Perhaps if land for residential use was exempted for the first half-acre owned, then it would work.  A similar exemption would probably have to be carved out for agricultural use, but I don't know what the number would be.  The first 50 acres?  100?
 
2013-11-23 12:49:18 AM  

super_grass: Rhino_man: Tyee: badhatharry: Haha. Renters think they don't pay property taxes. Haha. Good one.

Wait until this "property owners only" tax happens.  Renters won't pay even more tax while their rent  skyrockets.

Here's a little hint: density.

THIS
[taylorcrary.com image 792x612]
is about five acres, and its tax is split about 600 ways.

By comparison, THIS
[www.larryhotz.com image 622x467]
is likely to be on a similar amount of land, and its tax would be paid by ONE person.

It's really not that hard to understand.

Except many areas can't build high density residences because of zoning regulations and strains on infrastructure.

This is beside the point that making land a primary tax source makes zero goddamn sense in a society developed past subsistence farming.


It makes more sense than the clusterfark of a tax code we currently have.  Why am I taxed at a higher rate this year than I was last year, simply because my then-wife cheated on me?  Why are many of my friends taxed at a higher rate because their marriages have a matching pair of genitals?  Why are corporations and the wealthy able to pay a significantly lower tax rate just because they can move over an imaginary line drawn on a map?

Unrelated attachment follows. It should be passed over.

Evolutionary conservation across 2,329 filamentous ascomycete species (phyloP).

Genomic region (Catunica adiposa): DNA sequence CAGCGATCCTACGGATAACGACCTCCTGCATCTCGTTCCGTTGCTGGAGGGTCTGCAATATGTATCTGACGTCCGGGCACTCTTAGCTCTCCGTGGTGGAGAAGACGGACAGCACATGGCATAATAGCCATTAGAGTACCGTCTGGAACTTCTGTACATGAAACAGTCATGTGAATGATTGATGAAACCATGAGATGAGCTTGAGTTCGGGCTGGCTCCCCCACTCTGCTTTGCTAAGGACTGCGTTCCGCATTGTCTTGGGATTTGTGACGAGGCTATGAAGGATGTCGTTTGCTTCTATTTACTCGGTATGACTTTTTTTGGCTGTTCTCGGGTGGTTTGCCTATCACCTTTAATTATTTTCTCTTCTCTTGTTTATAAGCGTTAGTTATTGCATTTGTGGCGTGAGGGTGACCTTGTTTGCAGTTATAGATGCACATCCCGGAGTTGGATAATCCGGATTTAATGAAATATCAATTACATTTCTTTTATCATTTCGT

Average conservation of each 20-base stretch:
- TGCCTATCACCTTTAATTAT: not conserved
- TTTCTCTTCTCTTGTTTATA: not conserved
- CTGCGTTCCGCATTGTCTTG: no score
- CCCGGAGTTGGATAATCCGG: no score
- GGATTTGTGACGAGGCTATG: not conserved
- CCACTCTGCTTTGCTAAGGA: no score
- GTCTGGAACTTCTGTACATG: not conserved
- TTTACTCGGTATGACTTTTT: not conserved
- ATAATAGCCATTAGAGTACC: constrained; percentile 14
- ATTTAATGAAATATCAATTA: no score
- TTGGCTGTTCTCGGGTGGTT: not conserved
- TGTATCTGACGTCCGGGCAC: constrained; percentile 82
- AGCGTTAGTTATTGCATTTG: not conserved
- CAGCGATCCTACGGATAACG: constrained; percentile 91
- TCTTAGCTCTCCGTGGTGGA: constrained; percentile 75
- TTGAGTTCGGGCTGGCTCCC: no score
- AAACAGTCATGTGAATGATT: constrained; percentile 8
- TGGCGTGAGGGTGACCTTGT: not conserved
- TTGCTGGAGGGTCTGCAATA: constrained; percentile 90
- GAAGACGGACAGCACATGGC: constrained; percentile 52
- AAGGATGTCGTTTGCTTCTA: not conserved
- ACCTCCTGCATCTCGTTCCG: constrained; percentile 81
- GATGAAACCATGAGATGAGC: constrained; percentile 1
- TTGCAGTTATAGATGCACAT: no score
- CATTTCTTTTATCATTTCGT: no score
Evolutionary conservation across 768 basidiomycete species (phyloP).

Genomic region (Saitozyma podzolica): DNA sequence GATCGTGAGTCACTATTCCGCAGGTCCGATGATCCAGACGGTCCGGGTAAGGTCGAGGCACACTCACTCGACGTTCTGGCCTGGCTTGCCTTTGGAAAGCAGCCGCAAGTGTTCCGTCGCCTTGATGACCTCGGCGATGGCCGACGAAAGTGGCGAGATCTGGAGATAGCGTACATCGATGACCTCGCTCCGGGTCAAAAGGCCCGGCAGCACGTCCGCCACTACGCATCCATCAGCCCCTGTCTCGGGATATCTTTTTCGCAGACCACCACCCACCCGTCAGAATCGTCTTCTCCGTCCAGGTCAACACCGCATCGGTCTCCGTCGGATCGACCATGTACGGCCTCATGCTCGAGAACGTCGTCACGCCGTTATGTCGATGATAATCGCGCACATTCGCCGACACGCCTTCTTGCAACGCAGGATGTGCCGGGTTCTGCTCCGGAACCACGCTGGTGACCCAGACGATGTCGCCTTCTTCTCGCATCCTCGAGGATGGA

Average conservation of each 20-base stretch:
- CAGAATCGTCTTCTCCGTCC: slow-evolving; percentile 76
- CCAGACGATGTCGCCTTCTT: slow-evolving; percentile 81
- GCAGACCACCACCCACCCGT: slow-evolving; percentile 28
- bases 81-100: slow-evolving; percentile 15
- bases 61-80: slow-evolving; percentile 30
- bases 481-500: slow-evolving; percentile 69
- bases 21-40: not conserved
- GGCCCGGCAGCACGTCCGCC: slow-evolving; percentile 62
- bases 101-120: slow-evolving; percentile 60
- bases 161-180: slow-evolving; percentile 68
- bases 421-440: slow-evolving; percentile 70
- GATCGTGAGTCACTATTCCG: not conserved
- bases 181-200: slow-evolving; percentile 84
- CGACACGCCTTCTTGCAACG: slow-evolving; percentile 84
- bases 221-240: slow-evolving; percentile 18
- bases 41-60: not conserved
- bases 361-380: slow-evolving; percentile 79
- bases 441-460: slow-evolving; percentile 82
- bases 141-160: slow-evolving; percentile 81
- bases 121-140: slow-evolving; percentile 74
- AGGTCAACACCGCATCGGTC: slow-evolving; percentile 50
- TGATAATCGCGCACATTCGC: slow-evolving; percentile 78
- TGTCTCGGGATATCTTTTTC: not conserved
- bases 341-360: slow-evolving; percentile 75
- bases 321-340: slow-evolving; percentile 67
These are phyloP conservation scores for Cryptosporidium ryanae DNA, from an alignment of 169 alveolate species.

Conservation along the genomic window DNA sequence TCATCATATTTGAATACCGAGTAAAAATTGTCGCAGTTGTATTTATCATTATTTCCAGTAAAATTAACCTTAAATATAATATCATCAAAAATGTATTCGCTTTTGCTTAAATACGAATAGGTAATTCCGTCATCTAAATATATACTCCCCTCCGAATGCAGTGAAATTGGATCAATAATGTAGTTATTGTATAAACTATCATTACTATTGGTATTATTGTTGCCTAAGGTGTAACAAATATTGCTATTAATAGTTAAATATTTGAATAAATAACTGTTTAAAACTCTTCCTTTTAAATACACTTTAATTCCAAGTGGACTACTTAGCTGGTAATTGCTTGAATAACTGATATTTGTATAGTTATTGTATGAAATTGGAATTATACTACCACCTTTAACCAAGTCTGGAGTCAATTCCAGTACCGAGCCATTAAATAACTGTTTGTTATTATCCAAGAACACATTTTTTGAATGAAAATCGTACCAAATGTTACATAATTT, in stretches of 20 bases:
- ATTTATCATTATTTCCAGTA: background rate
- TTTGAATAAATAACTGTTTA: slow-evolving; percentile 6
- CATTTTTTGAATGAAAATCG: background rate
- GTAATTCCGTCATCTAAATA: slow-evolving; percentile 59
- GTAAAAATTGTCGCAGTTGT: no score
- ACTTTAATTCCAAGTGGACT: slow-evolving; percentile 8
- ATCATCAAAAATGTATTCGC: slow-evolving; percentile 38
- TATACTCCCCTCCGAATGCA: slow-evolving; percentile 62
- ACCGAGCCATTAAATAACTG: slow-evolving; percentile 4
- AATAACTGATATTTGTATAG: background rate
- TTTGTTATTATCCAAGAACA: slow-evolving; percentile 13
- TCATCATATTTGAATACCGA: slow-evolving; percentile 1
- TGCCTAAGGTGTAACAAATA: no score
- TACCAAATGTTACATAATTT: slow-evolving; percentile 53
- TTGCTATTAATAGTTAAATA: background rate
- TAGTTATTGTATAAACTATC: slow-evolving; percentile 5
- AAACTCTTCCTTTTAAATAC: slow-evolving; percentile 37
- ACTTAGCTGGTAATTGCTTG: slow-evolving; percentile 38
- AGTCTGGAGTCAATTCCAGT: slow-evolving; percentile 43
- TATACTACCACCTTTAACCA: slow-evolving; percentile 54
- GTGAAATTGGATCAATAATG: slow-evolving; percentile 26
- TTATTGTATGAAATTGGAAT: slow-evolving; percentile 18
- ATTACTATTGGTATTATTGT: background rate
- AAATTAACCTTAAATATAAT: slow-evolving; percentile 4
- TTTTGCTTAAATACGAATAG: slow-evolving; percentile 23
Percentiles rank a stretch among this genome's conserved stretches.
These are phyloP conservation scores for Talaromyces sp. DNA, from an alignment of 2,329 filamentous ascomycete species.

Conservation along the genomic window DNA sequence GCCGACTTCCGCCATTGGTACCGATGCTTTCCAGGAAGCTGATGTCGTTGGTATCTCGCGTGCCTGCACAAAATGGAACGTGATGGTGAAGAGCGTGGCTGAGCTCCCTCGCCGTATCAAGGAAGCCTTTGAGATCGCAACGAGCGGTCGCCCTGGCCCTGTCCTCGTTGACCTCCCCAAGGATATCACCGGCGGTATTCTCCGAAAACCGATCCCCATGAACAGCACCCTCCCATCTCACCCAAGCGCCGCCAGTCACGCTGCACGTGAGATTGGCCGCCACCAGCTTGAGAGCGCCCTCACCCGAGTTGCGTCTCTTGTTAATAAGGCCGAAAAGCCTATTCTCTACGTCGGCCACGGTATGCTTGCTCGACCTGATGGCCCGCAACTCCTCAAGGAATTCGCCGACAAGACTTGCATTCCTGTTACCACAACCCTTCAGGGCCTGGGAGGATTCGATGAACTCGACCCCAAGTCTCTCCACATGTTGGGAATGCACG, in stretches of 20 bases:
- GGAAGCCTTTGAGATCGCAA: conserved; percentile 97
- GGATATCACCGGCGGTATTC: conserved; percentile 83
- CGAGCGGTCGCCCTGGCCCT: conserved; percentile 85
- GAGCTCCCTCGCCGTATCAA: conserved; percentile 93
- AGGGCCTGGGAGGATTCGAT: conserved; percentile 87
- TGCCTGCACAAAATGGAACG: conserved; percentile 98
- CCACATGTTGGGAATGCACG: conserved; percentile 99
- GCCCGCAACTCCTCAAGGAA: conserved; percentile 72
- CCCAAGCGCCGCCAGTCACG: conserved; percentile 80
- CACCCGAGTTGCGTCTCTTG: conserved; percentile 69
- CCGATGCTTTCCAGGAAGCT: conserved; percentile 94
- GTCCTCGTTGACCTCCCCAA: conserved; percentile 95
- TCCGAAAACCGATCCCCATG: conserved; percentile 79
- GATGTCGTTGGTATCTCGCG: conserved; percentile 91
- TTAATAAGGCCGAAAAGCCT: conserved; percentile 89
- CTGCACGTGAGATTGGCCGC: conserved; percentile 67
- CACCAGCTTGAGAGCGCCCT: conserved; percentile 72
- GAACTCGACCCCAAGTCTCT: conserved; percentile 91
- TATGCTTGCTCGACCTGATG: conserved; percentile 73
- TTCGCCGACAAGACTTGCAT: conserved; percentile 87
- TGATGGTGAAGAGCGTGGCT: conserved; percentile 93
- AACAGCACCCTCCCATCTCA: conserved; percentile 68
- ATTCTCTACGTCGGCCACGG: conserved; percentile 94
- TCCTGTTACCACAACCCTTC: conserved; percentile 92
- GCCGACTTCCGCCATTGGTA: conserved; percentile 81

There's no tax system that makes a farking bit of sense, because the world is complicated... so you might as well find a way to have it work for the common good.
 
2013-11-23 02:56:23 AM  
It's an interesting idea.
Hard to imagine what it would be like with no tax but a land tax. Renters have their income go up by 30%, and rent go up by 15% or something?
 
2013-11-23 03:06:18 AM  

Churchill2004: This is not a new idea. The flipside of a Georgist conception of land is a libertarian absolutism on all other forms of property. In other words, it's the same "taxation is theft" idea that, whatever its merits, is never taken that seriously around here.


It's because it comes off as a disingenuous argument without merit. You agree to living in this society, you benefit it, your taxes benefit society. Nobody is "stealing" anything from you, and what's more, you are taking from others when you benefit.